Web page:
Sunday 8 October 2017

The Ghost Train by Karen Maitland

Edwards Super Chariot Racer 1934. Cost £1,750
Remained in the family until 1991.
Photographer: LongLiveRock
Over the summer I visited the Dingles Fairground Heritage Centre in Devon, England, a charitable trust whose mission is to collect, restore and preserve old fairground rides and the unique fairground art from the golden age of the travelling shows. It’s a wonderfully nostalgic place, filled with old carousels, switchbacks and the wagons in which the show people lived and travelled.

This working museum also records the history of the sideshows many of which would be deplored today, such as ‘The Lion-faced Man', whose real name was Stephan Bibrowski, (1890-1932) His body was covered with long hair and he displayed his gymnastic skills for those who paid to see him. Also popular were Billy Wood’s boxing matches from 1930’s, when he’d offer £1 to any member of the audience who was still standing after six rounds with one of his boxers. Amazingly, he always got plenty of volunteers.
The Lion-faced Man, Stephen Bibrowski

But what delighted me the most was seeing a ghost train among the collection of rides. It brought back childhood memories of sitting in a rattling carriage as mock cobwebs trailed across my face and doors swung open to reveal unconvincing cackling skeletons.

Ghost trains have their origins in the ‘dark rides’ which first appeared in 19th century and were known as scenic railways, old mill rides, or tunnels of love, in which people travelled through a dark tunnel on trains or in little boats in water-filled channels, passing illuminated scenes that used trick perspectives, doors and screens to make the scenes look bigger than they were. In 1901, the American public could take ‘A Trip to the Moon’ and in 1928, the Pretzel Amusement Ride Company patented the first electric-rail ‘dark ride’.
Rodeo Switchback built circa 1880, and
believed to be the only surviving
spinning-top switchback. 
Photographer: Gillett's Crossing

But the first ride to be given the name ghost train, was built for Blackpool Pleasure Beach by Harry Kamiya in 1930. The ride was originally named the Pretzel. It didn’t attract much attention, because few in England had ever heard of either the snack or the company.

But back in 1923, the English actor and playwright, Arnold Ridley had written a play called The Ghost Train, about a group of railway passengers stranded in a rural station overnight. The play ran for over a year in London. It spawned a novel and many film versions, the earliest, in 1927, being a silent movie. The plot also appeared to inspire rash of thrillers based on the 'strangers trapped together on trains' scenario, such as Murder on the Orient Express, The Lady Vanishes, and Night Train to Munich.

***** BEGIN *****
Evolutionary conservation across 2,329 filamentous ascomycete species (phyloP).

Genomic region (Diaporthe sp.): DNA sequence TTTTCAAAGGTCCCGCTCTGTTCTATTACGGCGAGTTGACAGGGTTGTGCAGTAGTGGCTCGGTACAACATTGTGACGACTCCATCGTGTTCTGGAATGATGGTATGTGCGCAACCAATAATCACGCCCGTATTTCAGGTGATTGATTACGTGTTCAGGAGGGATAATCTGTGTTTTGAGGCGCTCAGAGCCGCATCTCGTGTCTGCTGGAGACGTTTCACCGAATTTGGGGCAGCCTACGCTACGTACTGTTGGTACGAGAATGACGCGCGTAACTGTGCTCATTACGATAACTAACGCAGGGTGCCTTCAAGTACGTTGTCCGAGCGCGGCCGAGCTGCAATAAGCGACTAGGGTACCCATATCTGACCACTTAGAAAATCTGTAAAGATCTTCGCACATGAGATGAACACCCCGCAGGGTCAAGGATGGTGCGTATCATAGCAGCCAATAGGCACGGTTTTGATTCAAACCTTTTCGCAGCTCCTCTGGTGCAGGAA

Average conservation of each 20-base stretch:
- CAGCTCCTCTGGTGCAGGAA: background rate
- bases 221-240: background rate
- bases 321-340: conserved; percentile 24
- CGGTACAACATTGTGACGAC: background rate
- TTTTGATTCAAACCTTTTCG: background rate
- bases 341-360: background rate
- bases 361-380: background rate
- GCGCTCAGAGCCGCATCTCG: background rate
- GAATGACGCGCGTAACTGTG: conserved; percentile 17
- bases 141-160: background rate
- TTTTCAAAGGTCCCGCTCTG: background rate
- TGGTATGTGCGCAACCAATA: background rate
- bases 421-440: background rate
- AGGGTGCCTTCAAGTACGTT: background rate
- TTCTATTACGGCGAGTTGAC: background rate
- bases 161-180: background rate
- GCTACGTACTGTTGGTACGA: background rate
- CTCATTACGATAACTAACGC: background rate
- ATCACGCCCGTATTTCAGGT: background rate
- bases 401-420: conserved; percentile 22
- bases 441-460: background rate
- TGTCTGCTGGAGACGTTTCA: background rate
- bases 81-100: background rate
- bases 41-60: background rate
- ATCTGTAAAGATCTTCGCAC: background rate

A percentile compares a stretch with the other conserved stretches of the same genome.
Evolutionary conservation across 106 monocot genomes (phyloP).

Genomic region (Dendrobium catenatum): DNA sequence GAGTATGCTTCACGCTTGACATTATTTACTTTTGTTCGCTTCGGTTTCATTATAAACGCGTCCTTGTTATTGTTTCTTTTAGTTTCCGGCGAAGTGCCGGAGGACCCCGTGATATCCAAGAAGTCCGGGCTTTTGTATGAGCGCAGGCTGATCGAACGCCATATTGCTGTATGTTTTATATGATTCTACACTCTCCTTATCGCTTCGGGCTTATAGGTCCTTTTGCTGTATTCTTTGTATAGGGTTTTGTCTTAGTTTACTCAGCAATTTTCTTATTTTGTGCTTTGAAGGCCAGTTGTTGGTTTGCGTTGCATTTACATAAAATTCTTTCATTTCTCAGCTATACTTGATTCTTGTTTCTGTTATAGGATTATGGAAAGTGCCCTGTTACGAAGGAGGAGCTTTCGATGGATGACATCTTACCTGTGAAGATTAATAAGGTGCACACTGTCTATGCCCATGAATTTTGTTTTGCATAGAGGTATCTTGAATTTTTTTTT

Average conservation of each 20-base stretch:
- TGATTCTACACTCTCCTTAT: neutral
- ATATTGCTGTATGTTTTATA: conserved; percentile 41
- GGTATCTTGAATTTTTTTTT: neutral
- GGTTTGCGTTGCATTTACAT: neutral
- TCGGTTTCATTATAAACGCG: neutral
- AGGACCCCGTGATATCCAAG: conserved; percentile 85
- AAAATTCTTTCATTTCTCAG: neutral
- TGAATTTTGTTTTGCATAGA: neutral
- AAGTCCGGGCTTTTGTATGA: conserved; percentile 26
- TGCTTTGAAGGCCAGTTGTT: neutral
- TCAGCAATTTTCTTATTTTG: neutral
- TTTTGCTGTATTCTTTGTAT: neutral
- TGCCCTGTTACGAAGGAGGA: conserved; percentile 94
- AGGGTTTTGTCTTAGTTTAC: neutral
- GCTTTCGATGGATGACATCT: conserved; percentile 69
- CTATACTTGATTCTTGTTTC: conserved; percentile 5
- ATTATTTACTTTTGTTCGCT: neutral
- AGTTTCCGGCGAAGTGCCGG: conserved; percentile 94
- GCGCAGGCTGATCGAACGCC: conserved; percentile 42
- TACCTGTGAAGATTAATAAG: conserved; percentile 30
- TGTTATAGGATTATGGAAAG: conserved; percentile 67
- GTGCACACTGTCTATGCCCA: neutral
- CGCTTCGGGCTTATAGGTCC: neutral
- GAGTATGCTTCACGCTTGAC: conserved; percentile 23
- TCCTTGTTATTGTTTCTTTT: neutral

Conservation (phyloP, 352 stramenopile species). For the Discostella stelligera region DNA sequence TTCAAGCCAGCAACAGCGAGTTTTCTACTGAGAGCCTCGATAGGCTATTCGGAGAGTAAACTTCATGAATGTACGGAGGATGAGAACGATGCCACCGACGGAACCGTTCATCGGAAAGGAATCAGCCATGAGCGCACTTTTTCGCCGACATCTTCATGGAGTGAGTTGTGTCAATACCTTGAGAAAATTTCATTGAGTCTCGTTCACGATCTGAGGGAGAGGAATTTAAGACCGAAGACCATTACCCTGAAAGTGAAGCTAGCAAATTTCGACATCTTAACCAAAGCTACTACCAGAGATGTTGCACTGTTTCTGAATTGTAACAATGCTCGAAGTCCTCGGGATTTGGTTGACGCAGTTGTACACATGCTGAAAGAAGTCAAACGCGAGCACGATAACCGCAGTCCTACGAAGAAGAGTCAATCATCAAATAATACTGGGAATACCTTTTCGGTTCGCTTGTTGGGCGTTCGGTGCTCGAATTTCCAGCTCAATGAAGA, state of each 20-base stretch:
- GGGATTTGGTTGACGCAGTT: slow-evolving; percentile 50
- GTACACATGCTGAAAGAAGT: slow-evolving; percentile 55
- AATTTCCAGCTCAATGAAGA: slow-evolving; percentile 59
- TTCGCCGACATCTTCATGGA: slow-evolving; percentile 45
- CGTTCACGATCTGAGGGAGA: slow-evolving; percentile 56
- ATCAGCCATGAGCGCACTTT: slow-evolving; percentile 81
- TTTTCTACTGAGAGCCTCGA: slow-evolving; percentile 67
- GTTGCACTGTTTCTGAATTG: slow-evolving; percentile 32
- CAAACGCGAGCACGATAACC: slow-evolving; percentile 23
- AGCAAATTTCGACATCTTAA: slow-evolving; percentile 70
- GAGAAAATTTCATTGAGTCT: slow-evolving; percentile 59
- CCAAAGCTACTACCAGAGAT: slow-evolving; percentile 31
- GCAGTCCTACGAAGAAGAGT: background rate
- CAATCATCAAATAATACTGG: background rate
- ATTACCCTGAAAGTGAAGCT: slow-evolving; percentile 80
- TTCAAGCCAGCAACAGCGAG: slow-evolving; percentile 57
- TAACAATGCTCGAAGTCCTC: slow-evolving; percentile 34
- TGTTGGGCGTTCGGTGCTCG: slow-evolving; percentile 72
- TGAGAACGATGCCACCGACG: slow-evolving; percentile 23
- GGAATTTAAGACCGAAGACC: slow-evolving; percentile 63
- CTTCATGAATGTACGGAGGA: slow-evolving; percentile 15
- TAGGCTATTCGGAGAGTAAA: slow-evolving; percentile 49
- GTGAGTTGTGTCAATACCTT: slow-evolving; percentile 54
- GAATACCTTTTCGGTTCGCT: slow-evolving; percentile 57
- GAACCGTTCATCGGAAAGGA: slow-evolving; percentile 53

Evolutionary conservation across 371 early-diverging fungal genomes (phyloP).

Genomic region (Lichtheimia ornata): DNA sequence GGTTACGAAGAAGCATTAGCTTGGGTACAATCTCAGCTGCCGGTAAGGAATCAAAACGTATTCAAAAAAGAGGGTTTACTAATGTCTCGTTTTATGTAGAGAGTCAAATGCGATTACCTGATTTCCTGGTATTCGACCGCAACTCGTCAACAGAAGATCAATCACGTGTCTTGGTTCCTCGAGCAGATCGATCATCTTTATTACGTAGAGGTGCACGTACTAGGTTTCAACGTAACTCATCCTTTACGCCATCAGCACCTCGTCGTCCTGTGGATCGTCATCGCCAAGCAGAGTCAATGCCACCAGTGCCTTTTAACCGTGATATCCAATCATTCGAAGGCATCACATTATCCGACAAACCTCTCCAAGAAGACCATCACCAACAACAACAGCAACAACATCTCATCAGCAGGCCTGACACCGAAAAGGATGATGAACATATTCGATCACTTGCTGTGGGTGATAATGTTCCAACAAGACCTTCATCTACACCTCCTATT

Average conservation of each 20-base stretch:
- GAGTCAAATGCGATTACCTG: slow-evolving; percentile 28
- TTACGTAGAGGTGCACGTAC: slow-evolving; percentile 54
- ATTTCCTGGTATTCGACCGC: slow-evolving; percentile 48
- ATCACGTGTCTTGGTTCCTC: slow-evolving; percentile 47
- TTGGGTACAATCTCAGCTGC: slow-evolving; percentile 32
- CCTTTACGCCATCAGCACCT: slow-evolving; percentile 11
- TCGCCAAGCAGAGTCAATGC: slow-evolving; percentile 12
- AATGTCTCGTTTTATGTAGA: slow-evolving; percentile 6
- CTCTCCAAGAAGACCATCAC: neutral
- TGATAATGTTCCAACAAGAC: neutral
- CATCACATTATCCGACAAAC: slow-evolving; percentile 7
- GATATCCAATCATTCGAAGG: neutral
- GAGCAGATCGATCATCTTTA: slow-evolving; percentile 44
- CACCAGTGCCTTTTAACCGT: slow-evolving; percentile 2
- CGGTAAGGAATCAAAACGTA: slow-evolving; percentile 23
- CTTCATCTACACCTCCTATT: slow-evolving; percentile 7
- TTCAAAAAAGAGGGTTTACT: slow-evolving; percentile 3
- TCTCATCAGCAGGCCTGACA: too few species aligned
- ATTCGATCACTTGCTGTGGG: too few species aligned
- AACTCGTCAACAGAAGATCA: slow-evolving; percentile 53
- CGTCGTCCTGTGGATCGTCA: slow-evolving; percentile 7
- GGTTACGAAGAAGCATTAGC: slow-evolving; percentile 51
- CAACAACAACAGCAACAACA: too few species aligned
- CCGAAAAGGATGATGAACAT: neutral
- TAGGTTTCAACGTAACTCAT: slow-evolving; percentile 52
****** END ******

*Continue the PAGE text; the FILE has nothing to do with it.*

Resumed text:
Arnold Ridley wrote the play after becoming stuck overnight at the isolated Mangotsfield railway station in Gloucestershire. The station was deserted but, thanks to a curve on the adjacent mainline track, in the darkness Ridley could hear the express train on the by-pass line as it approached Mangotsfield and then thunder passed. But he never saw the train, which must have been unnerving.

1888 - Nikolai Yaroshenko
The play he wrote was about a group of passengers who find themselves stranded in the station waiting room. The Station Master tries to persuade them to find accommodation in the village several miles away, but when they refuse to walk there, he warns them of a ghost train that haunts the line after a fatal train crash. He tells them the train brings death to anyone unlucky enough to see it. The passengers don’t believe him and insist on staying. At the end of the play we learn that tale has been invented to scare the public away from seeing a real train which Soviet terrorists are using to bring illegal arms into Britain. One of the passengers turns out to be a British secret agent sent to foil the dastardly plot that night. Much of the success of the play came from the elaborate special-effects creating the illusion of a ghostly train passing near the audience, by using garden-rollers running over wooden laths and thunder sheets.

In 1931, skilfully capitalising on the fame of the play and films, as all good showmen know how to do, the Pretzel ride in Blackpool was renamed The Ghost Train and it proved so popular that ghost trains were soon in operation in show grounds throughout England.

Detail of the painting on the outside of Elizabeth Brett's
Ghost Train, built 1945, decorated in 1950's. Now on display
at the Dingles Fairground Heritage Centre.
The original play may have fallen out of favour, but the fairground ride that took its name lives on, not least in the imagination of many TV film makers, who love to set clandestine meetings inside the ghost train tunnel or have murders committed on the little train, so that giggling customers emerge into the light only to discover one of fellow passengers has been dramatically stabbed. I think Arnold Ridley would be delighted.


Sue Bursztynski said...

Who would have thought of such an origin for the fairground ride? I'm afraid the ghost train at Luna Park in Melbourne is very shabby. The only thing that scared me last time I rode it, with a younger family member, was the fact that there was only one safety rail(of course, my niece sat on that side)and I had to hang on for dear life to the back of the car to avoid being thrown out at the twists and turns. There is no way I will ever ride it again till safety measures are taken!

michelle lovric said...

Oh I loved the ghost train at Luna Park in Sydney when I was a child. I think all my dark writing comes from that shabby horror! Thank you for such an interesting and beautifully illustrated post. x